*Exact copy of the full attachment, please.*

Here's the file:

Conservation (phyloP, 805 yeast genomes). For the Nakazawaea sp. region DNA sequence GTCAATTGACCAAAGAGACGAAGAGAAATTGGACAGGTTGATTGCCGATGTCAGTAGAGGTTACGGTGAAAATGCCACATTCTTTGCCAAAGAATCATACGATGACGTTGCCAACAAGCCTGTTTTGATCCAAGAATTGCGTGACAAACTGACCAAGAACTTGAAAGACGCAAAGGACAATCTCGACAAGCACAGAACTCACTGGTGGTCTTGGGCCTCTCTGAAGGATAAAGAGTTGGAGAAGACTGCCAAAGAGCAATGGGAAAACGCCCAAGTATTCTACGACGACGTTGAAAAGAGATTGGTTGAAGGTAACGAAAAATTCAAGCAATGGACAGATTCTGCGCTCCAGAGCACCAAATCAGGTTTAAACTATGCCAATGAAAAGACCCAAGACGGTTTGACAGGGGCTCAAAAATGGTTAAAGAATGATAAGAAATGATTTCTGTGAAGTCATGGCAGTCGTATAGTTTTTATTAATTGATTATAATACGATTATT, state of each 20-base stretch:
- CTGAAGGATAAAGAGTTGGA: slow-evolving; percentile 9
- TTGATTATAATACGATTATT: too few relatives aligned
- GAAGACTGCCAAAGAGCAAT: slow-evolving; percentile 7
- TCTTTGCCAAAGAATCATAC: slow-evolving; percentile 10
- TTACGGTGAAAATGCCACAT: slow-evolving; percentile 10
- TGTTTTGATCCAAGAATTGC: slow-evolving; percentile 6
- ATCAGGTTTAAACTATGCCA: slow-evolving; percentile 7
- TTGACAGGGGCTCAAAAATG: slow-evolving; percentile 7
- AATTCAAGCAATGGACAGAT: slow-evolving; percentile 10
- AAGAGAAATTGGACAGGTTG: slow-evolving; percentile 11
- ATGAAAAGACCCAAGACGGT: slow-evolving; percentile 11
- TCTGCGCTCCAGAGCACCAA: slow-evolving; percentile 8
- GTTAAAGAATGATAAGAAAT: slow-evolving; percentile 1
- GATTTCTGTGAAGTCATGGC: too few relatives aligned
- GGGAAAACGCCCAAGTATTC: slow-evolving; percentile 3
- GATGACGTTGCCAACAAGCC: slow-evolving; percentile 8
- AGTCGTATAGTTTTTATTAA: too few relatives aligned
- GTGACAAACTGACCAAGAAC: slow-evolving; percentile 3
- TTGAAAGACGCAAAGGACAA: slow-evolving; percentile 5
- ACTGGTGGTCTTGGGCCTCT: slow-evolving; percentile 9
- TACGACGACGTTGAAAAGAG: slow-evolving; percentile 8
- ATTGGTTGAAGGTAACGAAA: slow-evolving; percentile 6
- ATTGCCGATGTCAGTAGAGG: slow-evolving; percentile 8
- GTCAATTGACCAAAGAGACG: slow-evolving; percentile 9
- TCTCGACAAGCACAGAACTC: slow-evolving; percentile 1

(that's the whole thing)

Conservation (phyloP, 805 yeast genomes). For the Nakazawaea sp. region DNA sequence GTCAATTGACCAAAGAGACGAAGAGAAATTGGACAGGTTGATTGCCGATGTCAGTAGAGGTTACGGTGAAAATGCCACATTCTTTGCCAAAGAATCATACGATGACGTTGCCAACAAGCCTGTTTTGATCCAAGAATTGCGTGACAAACTGACCAAGAACTTGAAAGACGCAAAGGACAATCTCGACAAGCACAGAACTCACTGGTGGTCTTGGGCCTCTCTGAAGGATAAAGAGTTGGAGAAGACTGCCAAAGAGCAATGGGAAAACGCCCAAGTATTCTACGACGACGTTGAAAAGAGATTGGTTGAAGGTAACGAAAAATTCAAGCAATGGACAGATTCTGCGCTCCAGAGCACCAAATCAGGTTTAAACTATGCCAATGAAAAGACCCAAGACGGTTTGACAGGGGCTCAAAAATGGTTAAAGAATGATAAGAAATGATTTCTGTGAAGTCATGGCAGTCGTATAGTTTTTATTAATTGATTATAATACGATTATT, state of each 20-base stretch:
- CTGAAGGATAAAGAGTTGGA: slow-evolving; percentile 9
- TTGATTATAATACGATTATT: too few relatives aligned
- GAAGACTGCCAAAGAGCAAT: slow-evolving; percentile 7
- TCTTTGCCAAAGAATCATAC: slow-evolving; percentile 10
- TTACGGTGAAAATGCCACAT: slow-evolving; percentile 10
- TGTTTTGATCCAAGAATTGC: slow-evolving; percentile 6
- ATCAGGTTTAAACTATGCCA: slow-evolving; percentile 7
- TTGACAGGGGCTCAAAAATG: slow-evolving; percentile 7
- AATTCAAGCAATGGACAGAT: slow-evolving; percentile 10
- AAGAGAAATTGGACAGGTTG: slow-evolving; percentile 11
- ATGAAAAGACCCAAGACGGT: slow-evolving; percentile 11
- TCTGCGCTCCAGAGCACCAA: slow-evolving; percentile 8
- GTTAAAGAATGATAAGAAAT: slow-evolving; percentile 1
- GATTTCTGTGAAGTCATGGC: too few relatives aligned
- GGGAAAACGCCCAAGTATTC: slow-evolving; percentile 3
- GATGACGTTGCCAACAAGCC: slow-evolving; percentile 8
- AGTCGTATAGTTTTTATTAA: too few relatives aligned
- GTGACAAACTGACCAAGAAC: slow-evolving; percentile 3
- TTGAAAGACGCAAAGGACAA: slow-evolving; percentile 5
- ACTGGTGGTCTTGGGCCTCT: slow-evolving; percentile 9
- TACGACGACGTTGAAAAGAG: slow-evolving; percentile 8
- ATTGGTTGAAGGTAACGAAA: slow-evolving; percentile 6
- ATTGCCGATGTCAGTAGAGG: slow-evolving; percentile 8
- GTCAATTGACCAAAGAGACG: slow-evolving; percentile 9
- TCTCGACAAGCACAGAACTC: slow-evolving; percentile 1